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Emails reveal Paul Manafort wanted to impress a Russian oligarch with his proximity to Trump

President Trump's former campaign manager, Paul Manafort, possibly attempted to leverage his proximity to the Republican candidate to "curry favor with a Russian oligarch close to Russian President Vladimir Putin," The Atlantic writes based on emails turned over to investigators.

Manafort was reportedly $16 million in debt to companies connected to Russian interests in Ukraine, although it is unclear if he owed money directly to Oleg Vladimirovich Deripaska, the oligarch in question. Despite his financial troubles, Manafort worked for the Trump presidential campaign for free. "In the email exchange that took place two weeks after starting on the campaign, Manafort seemed primarily concerned with the Russian oligarch's approval for his work with Trump — and asked for confirmation that Deripaska was indeed paying attention," The Atlantic writes.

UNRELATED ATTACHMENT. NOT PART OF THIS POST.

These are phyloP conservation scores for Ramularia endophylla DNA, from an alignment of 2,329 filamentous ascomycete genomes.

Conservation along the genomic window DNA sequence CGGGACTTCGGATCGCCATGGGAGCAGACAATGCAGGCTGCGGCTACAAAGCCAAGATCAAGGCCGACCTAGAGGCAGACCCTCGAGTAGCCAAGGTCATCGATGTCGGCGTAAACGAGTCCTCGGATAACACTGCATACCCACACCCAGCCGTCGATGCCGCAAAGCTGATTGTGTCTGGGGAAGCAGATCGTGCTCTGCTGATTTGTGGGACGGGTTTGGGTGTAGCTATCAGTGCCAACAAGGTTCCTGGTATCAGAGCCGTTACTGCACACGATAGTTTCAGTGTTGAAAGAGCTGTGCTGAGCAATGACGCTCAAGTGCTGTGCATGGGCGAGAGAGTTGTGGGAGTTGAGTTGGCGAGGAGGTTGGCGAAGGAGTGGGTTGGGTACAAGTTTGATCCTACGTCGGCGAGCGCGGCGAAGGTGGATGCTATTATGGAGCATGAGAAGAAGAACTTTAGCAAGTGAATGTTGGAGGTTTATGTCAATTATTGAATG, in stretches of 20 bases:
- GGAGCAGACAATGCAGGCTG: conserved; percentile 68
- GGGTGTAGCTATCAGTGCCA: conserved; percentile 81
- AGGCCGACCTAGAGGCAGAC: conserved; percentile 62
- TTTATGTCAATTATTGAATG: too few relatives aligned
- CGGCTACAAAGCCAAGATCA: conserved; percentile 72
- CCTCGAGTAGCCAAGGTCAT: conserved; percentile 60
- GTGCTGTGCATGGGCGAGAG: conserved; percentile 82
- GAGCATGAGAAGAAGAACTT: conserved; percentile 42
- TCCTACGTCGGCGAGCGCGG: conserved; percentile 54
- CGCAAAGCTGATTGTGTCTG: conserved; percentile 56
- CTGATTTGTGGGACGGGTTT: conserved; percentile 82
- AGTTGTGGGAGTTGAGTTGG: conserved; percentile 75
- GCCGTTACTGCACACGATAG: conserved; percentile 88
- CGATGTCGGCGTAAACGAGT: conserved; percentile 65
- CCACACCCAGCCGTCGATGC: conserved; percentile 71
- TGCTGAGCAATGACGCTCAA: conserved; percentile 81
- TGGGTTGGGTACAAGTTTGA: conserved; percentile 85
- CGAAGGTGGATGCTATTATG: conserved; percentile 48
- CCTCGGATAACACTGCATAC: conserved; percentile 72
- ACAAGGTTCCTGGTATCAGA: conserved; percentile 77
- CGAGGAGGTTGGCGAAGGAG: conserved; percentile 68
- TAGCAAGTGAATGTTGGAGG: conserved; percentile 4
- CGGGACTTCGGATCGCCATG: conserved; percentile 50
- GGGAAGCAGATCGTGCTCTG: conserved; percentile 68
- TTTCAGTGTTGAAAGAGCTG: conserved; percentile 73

Deripaska and Manafort did not meet in 2016, as far as documents show. Manafort did correspond at length with Konstantin Kilimnik, who had worked with him in the Ukrainian capital, about the oligarch "OVD."

In the email exchange that took place two weeks after starting on the campaign, Manafort seemed primarily concerned with the Russian oligarch's approval for his work with Trump — and asked for confirmation that Deripaska was indeed paying attention.

"Yes, I have been sending everything to Victor, who has been forwarding the coverage directly to OVD," Kilimnik responded in April, referring again to Deripaska. ("Victor" is a Deripaska aide, the source close to Manafort confirmed.) "Frankly, the coverage has been much better than Trump's," Kilimnik wrote. "In any case it will hugely enhance your reputation no matter what happens." [The Atlantic]

Kilimnik has denied that discussions with Manafort went beyond the topics of "current news" and "unpaid bills" — and they were "in no way related to politics or the presidential campaign in the U.S.," he told The Washington Post. Read the full report at The Atlantic.